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What size plant to buy? An observation of shrubs


Do you ever wonder what size plant you should buy? Is that bigger plant really work twice the price of a smaller plant?

I have no clear position on this. Years ago when I was first starting this garden I got very involved in a plant co-op that I purchased dozens (or maybe hundreds) of plant liners through. It allowed me to buy a lot of plants that I never could have afforded, but they were a lot of work. Some of those plants are now important features in my garden but many others didn’t receive the nurturing they needed and failed.

I remember having a discussion about the cost of plants with a gardener many decades my senior once. She quipped that she was too old to buy small plants. 

Two sizes of Gatsby Gal hydrangea

But the point is well taken: When you buy a bigger plant, you’re buying time. And you’re not just buying the time it took to grow a plant to that size, you’re buying the initial pruning and training of it (in the case of some trees and shrubs). You’re also buying the time you won’t have to spend fawning over it when you bring it home. All plants need water and care to get established, but a plant with a bigger root system will be far better off tolerating a little bit of neglect.

On the other hand, sometimes smaller plants adapt better to a new home and they will catch up with that bigger plant at some point. Just how long that will take depends on the plant and the difference age and size, but I have several spireas that started in quart-size pots just four or so years ago that I would say are now fully grown.

Gatsby Gal bloom

It’s an interesting conundrum, and now I’m undertaking a little observation (this is hardly science-based so I’m going to avoid calling it an experiment) with Proven Winners. They sent me two of the same shrub—the beautiful oakleaf hydrangea called Gatsby Gal—in two different sizes. The larger plant is in what they call an 8-inch jumbo pot, which is, by my eye, bigger than a gallon container and not quite as big as a two-gallon container. It sells for $37.99 from Garden Crossings (I did not price it locally). The smaller size is a quart pot, which isn’t much bigger than the pots you buy annuals in. It sells for $20.99. 

Gatsby Gal hydrangea
The larger of the two is offset from the Picea at the front of that bed.
two Gatsby Gal hydrangeas
The smaller shrub in the foreground with the larger in the back (looking perpendicular down the bed).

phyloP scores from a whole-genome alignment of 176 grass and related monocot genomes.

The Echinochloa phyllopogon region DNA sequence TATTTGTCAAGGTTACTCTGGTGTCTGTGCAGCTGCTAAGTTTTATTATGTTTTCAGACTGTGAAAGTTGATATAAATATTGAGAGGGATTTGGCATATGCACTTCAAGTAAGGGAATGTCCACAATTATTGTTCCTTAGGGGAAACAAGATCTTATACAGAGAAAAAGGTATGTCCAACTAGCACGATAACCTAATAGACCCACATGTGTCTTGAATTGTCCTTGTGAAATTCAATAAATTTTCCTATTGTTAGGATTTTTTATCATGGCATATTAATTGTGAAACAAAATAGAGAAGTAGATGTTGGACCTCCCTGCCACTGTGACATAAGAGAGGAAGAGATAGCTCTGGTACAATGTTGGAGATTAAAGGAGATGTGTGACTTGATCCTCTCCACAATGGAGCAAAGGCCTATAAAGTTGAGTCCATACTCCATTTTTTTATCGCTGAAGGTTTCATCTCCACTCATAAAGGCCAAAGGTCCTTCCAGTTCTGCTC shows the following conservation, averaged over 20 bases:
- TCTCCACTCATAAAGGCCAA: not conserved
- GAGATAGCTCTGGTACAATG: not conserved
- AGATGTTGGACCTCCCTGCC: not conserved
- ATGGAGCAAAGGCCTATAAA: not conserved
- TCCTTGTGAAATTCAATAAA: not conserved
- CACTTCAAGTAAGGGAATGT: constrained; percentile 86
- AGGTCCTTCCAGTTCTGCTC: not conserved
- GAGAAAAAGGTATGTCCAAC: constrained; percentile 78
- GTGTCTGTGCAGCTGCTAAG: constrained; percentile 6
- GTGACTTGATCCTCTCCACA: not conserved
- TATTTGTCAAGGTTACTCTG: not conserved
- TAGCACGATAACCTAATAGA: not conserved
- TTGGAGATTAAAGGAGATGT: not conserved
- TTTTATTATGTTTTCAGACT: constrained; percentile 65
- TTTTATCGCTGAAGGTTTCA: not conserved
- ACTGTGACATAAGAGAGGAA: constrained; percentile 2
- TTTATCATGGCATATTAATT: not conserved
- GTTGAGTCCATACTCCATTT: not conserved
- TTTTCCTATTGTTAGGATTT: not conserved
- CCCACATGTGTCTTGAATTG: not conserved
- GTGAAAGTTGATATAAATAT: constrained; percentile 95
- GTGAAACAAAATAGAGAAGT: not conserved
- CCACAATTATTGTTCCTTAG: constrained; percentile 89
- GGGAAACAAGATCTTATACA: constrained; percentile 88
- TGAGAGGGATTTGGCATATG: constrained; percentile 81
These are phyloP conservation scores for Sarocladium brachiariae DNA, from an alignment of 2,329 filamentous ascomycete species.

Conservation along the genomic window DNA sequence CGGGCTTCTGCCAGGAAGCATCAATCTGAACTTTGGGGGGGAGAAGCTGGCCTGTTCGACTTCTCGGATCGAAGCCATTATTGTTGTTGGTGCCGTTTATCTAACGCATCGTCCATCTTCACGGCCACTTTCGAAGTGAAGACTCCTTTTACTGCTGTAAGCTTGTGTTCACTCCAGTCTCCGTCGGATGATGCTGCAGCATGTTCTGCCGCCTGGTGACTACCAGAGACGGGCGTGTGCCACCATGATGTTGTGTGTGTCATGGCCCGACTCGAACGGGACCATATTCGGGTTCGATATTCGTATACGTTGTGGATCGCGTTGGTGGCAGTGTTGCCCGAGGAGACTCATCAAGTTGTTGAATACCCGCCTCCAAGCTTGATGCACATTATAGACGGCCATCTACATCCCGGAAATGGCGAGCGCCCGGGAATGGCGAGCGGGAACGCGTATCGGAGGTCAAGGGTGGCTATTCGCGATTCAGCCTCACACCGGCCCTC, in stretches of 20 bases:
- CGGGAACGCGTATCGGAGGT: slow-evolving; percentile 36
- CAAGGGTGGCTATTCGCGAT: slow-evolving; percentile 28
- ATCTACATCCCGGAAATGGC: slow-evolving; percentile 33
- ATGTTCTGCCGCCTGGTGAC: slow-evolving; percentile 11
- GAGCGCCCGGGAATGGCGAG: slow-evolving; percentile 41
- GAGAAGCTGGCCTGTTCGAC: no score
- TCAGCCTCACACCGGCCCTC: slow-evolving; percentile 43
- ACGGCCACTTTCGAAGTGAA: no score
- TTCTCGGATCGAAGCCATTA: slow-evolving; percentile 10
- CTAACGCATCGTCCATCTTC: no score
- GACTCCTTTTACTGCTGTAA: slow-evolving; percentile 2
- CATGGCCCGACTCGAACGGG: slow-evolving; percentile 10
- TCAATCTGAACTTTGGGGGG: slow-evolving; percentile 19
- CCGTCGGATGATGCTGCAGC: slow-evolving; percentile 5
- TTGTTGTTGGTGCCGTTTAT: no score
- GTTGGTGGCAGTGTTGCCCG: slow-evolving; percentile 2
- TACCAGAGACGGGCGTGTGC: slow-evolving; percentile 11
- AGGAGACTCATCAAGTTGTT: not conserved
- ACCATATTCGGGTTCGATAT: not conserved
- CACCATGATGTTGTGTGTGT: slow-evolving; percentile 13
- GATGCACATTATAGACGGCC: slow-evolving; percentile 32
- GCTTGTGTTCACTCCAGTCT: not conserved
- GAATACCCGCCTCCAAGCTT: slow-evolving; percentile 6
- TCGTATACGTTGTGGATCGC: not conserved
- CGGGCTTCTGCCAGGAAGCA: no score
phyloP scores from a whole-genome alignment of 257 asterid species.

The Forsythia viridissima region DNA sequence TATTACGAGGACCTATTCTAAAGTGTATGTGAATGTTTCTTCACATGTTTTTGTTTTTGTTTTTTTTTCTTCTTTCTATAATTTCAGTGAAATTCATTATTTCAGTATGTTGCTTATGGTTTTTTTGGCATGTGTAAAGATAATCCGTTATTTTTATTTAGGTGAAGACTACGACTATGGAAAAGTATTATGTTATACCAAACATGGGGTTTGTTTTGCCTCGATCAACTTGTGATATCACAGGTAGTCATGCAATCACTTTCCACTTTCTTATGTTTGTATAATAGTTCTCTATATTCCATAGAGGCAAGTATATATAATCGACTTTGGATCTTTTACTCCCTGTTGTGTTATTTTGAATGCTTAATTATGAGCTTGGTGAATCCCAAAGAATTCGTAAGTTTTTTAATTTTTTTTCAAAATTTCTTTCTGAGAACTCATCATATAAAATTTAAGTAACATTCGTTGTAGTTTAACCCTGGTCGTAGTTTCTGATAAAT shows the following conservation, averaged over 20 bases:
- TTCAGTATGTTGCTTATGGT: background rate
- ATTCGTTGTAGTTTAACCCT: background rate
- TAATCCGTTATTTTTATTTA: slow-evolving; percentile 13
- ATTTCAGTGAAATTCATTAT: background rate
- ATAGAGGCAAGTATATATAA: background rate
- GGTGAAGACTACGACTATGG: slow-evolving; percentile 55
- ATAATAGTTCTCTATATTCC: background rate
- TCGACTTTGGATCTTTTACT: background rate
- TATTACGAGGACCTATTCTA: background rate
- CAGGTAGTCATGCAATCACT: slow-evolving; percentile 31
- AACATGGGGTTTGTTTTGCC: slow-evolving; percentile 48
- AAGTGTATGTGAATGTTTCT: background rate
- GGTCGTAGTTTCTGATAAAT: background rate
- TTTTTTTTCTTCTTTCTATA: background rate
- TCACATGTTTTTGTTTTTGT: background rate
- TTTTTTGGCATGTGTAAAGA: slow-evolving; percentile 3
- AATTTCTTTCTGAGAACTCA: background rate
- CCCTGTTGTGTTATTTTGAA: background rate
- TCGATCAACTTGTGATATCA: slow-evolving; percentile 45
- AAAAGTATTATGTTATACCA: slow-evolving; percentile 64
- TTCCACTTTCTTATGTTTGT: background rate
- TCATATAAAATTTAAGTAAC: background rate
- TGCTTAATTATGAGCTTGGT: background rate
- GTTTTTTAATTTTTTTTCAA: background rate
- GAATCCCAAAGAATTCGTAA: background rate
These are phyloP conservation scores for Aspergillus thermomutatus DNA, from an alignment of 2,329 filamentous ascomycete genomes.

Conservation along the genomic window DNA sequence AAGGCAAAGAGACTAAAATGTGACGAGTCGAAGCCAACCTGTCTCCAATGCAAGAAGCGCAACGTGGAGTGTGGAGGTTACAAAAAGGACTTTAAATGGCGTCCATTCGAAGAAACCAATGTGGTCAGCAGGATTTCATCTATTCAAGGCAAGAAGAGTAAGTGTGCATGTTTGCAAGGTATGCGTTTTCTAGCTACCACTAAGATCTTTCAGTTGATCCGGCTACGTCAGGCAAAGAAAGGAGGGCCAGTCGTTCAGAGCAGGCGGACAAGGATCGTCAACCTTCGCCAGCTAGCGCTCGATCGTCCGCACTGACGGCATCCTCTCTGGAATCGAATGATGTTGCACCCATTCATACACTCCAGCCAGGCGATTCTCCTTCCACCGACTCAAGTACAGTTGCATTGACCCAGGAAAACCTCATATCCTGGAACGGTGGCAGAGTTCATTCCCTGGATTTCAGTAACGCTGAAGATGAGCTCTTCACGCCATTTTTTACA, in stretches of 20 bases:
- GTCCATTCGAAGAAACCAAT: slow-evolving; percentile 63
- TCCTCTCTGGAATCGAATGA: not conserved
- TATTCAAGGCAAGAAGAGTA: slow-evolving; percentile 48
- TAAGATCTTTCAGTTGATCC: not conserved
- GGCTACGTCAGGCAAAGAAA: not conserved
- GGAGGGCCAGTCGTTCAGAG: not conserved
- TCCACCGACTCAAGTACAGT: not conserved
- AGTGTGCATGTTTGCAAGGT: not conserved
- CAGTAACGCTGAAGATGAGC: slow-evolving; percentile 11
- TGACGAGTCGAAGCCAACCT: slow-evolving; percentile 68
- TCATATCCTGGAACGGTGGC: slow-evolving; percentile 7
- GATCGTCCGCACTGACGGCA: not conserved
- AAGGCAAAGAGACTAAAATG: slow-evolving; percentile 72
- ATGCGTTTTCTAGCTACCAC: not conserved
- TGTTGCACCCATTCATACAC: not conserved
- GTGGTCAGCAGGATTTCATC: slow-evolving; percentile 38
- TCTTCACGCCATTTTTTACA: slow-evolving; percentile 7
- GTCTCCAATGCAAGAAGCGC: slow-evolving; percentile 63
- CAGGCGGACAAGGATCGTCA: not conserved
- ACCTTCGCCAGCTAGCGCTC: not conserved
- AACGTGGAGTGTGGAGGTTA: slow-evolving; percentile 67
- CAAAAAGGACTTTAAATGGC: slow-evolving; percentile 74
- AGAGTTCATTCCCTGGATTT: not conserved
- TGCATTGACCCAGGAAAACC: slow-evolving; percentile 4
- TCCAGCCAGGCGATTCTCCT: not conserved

I planted them in the same area of the garden, about 8 feet apart—they get about 5 to 6 feet tall and wide—and hooked them up to the nearby drip line already running to the hornbeams. They are planted in part sun, getting probably six hours a day or so. This isn’t a test to treat them exactly the same way; the goal is to have them both survive and thrive. I’m expecting the smaller plant to need a little more tending. 

I’ll keep an eye on these two shrubs over the next few years and keep you informed as to how they grow over the next few years. 

oak leaf hydrangea

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14 Responses

  1. I like the process of watching plants grow. I guess I am not to the age of not having that time. I would purchase a larger plant if I needed immediate impact. I have always thought the opposite about plant size nurturing needs. The larger plant is used to constant watering and perfect soil conditions. The smaller hasn’t gotten used to that and adapts easier to my poor soil. ha… So it goes.

  2. I put in eight Miss Ruby butterfly bushes this June and bought the small pots from Proven Winners. Couldn’t be happier! They started at three inches and are already over two-feet-tall and blooming like crazy. For slow to moderate growers I don’t mind paying for the bigger pots, especially if it is in a high-traffic area.

  3. I still buy things in small sizes but more often that is because that is the only size I can find. With shrubs these days, I want them big enough to make at least a modest impact. Can’t tell you how many times I’ve stepped on a tiny shrub that I’d forgotten about.

  4. This is always an interesting situation. We are lucky enough that our “local” Destination Garden Center always has multiple sizes (even 3 or 4) of every shrub they carry. My general rule is buy big when it is a specimen or one-of plant. When one needs 5 or more (like installing a hedge, like we have done on a number of occasions) we go small so that I don’t do the thing where I skimp on the proper number of shrubs to fill the space because I can see the tally at the register going higher and higher, faster and faster.

  5. I paid to have a six larger Rose of Sharon shrubs put in a couple of years ago. They were beautiful and did well. Last spring’s freeze/thaw in southeastern WI killed them all! The financial investment of larger plants that don’t make it hursts….

  6. I’ve read that this has a big impact on transplanted trees, where the root ball can sometimes be quite a bit smaller than the volume of what’s above ground for larger transplants. I wish I saved the journal article that I read earlier this year, but the authors showed that smaller transplanted trees became larger than the originally larger transplanted trees after about 5-10 years. Maybe the period it takes for the smaller plant to overtake the larger one will be shorter for shrubs – it’ll be interesting to see what happens!

      1. Hi Erin,

        I looked and couldn’t find which youtube video showed the progression of the two hydrangeas. Can you put a link?


  7. Hi Erin,
    I just subscribed to your YouTube site but I don’t see the update to the hydrangeas planting of different sizes. Can you post the link?

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